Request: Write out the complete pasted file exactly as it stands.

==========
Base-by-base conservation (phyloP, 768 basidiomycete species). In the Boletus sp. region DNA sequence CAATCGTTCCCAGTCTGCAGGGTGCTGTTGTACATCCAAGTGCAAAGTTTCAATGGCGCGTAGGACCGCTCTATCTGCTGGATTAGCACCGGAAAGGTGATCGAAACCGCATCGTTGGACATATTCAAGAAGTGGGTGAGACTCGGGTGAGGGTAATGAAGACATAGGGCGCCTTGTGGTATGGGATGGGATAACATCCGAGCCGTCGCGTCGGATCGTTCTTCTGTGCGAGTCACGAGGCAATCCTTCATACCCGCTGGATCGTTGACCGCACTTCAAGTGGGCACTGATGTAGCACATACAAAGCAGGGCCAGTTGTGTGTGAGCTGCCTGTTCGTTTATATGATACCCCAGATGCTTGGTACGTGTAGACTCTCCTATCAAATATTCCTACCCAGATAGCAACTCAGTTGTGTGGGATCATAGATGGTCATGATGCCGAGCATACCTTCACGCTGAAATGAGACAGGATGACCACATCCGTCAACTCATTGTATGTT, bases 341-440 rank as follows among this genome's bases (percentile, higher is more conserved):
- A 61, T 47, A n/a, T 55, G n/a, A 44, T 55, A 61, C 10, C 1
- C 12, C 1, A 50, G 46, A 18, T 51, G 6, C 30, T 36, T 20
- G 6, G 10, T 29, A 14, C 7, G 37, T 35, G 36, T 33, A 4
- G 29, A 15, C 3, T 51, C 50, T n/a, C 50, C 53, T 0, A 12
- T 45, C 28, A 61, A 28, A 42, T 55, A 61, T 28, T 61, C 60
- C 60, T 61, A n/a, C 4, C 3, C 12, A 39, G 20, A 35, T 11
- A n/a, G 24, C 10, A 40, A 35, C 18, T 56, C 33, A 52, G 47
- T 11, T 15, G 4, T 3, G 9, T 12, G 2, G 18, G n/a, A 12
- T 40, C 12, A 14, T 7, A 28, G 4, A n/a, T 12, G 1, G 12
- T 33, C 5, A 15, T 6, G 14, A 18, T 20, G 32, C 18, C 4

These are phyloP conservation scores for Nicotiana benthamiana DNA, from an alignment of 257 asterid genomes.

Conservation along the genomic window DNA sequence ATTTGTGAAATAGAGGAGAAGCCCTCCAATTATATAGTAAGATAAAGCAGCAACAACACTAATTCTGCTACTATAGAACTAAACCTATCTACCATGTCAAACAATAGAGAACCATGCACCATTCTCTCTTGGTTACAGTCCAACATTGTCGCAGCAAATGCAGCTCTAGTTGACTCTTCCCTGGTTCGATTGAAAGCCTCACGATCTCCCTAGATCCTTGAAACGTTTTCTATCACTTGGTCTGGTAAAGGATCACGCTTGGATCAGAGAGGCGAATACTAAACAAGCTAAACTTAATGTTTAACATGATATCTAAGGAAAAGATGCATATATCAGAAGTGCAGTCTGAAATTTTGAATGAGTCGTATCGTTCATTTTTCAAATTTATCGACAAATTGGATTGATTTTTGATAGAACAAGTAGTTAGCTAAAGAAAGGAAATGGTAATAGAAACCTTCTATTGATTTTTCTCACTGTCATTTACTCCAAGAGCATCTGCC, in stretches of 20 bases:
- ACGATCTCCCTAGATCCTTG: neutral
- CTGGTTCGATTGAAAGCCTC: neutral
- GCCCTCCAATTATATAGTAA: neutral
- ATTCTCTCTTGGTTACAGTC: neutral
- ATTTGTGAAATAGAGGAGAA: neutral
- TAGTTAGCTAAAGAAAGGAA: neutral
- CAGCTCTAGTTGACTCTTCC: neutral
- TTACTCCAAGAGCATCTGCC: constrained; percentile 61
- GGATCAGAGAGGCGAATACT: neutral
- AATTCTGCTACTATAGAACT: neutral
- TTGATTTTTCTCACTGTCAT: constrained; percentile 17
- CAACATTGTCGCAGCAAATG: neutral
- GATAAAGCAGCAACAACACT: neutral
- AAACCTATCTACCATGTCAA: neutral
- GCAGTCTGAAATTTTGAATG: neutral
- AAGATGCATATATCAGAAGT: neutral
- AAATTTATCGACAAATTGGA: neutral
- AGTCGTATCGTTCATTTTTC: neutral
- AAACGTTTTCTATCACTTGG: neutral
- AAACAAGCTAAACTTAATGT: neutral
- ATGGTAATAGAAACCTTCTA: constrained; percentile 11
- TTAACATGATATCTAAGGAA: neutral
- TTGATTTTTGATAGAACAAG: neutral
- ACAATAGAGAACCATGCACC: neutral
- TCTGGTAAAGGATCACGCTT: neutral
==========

Base-by-base conservation (phyloP, 768 basidiomycete species). In the Boletus sp. region DNA sequence CAATCGTTCCCAGTCTGCAGGGTGCTGTTGTACATCCAAGTGCAAAGTTTCAATGGCGCGTAGGACCGCTCTATCTGCTGGATTAGCACCGGAAAGGTGATCGAAACCGCATCGTTGGACATATTCAAGAAGTGGGTGAGACTCGGGTGAGGGTAATGAAGACATAGGGCGCCTTGTGGTATGGGATGGGATAACATCCGAGCCGTCGCGTCGGATCGTTCTTCTGTGCGAGTCACGAGGCAATCCTTCATACCCGCTGGATCGTTGACCGCACTTCAAGTGGGCACTGATGTAGCACATACAAAGCAGGGCCAGTTGTGTGTGAGCTGCCTGTTCGTTTATATGATACCCCAGATGCTTGGTACGTGTAGACTCTCCTATCAAATATTCCTACCCAGATAGCAACTCAGTTGTGTGGGATCATAGATGGTCATGATGCCGAGCATACCTTCACGCTGAAATGAGACAGGATGACCACATCCGTCAACTCATTGTATGTT, bases 341-440 rank as follows among this genome's bases (percentile, higher is more conserved):
- A 61, T 47, A n/a, T 55, G n/a, A 44, T 55, A 61, C 10, C 1
- C 12, C 1, A 50, G 46, A 18, T 51, G 6, C 30, T 36, T 20
- G 6, G 10, T 29, A 14, C 7, G 37, T 35, G 36, T 33, A 4
- G 29, A 15, C 3, T 51, C 50, T n/a, C 50, C 53, T 0, A 12
- T 45, C 28, A 61, A 28, A 42, T 55, A 61, T 28, T 61, C 60
- C 60, T 61, A n/a, C 4, C 3, C 12, A 39, G 20, A 35, T 11
- A n/a, G 24, C 10, A 40, A 35, C 18, T 56, C 33, A 52, G 47
- T 11, T 15, G 4, T 3, G 9, T 12, G 2, G 18, G n/a, A 12
- T 40, C 12, A 14, T 7, A 28, G 4, A n/a, T 12, G 1, G 12
- T 33, C 5, A 15, T 6, G 14, A 18, T 20, G 32, C 18, C 4

These are phyloP conservation scores for Nicotiana benthamiana DNA, from an alignment of 257 asterid genomes.

Conservation along the genomic window DNA sequence ATTTGTGAAATAGAGGAGAAGCCCTCCAATTATATAGTAAGATAAAGCAGCAACAACACTAATTCTGCTACTATAGAACTAAACCTATCTACCATGTCAAACAATAGAGAACCATGCACCATTCTCTCTTGGTTACAGTCCAACATTGTCGCAGCAAATGCAGCTCTAGTTGACTCTTCCCTGGTTCGATTGAAAGCCTCACGATCTCCCTAGATCCTTGAAACGTTTTCTATCACTTGGTCTGGTAAAGGATCACGCTTGGATCAGAGAGGCGAATACTAAACAAGCTAAACTTAATGTTTAACATGATATCTAAGGAAAAGATGCATATATCAGAAGTGCAGTCTGAAATTTTGAATGAGTCGTATCGTTCATTTTTCAAATTTATCGACAAATTGGATTGATTTTTGATAGAACAAGTAGTTAGCTAAAGAAAGGAAATGGTAATAGAAACCTTCTATTGATTTTTCTCACTGTCATTTACTCCAAGAGCATCTGCC, in stretches of 20 bases:
- ACGATCTCCCTAGATCCTTG: neutral
- CTGGTTCGATTGAAAGCCTC: neutral
- GCCCTCCAATTATATAGTAA: neutral
- ATTCTCTCTTGGTTACAGTC: neutral
- ATTTGTGAAATAGAGGAGAA: neutral
- TAGTTAGCTAAAGAAAGGAA: neutral
- CAGCTCTAGTTGACTCTTCC: neutral
- TTACTCCAAGAGCATCTGCC: constrained; percentile 61
- GGATCAGAGAGGCGAATACT: neutral
- AATTCTGCTACTATAGAACT: neutral
- TTGATTTTTCTCACTGTCAT: constrained; percentile 17
- CAACATTGTCGCAGCAAATG: neutral
- GATAAAGCAGCAACAACACT: neutral
- AAACCTATCTACCATGTCAA: neutral
- GCAGTCTGAAATTTTGAATG: neutral
- AAGATGCATATATCAGAAGT: neutral
- AAATTTATCGACAAATTGGA: neutral
- AGTCGTATCGTTCATTTTTC: neutral
- AAACGTTTTCTATCACTTGG: neutral
- AAACAAGCTAAACTTAATGT: neutral
- ATGGTAATAGAAACCTTCTA: constrained; percentile 11
- TTAACATGATATCTAAGGAA: neutral
- TTGATTTTTGATAGAACAAG: neutral
- ACAATAGAGAACCATGCACC: neutral
- TCTGGTAAAGGATCACGCTT: neutral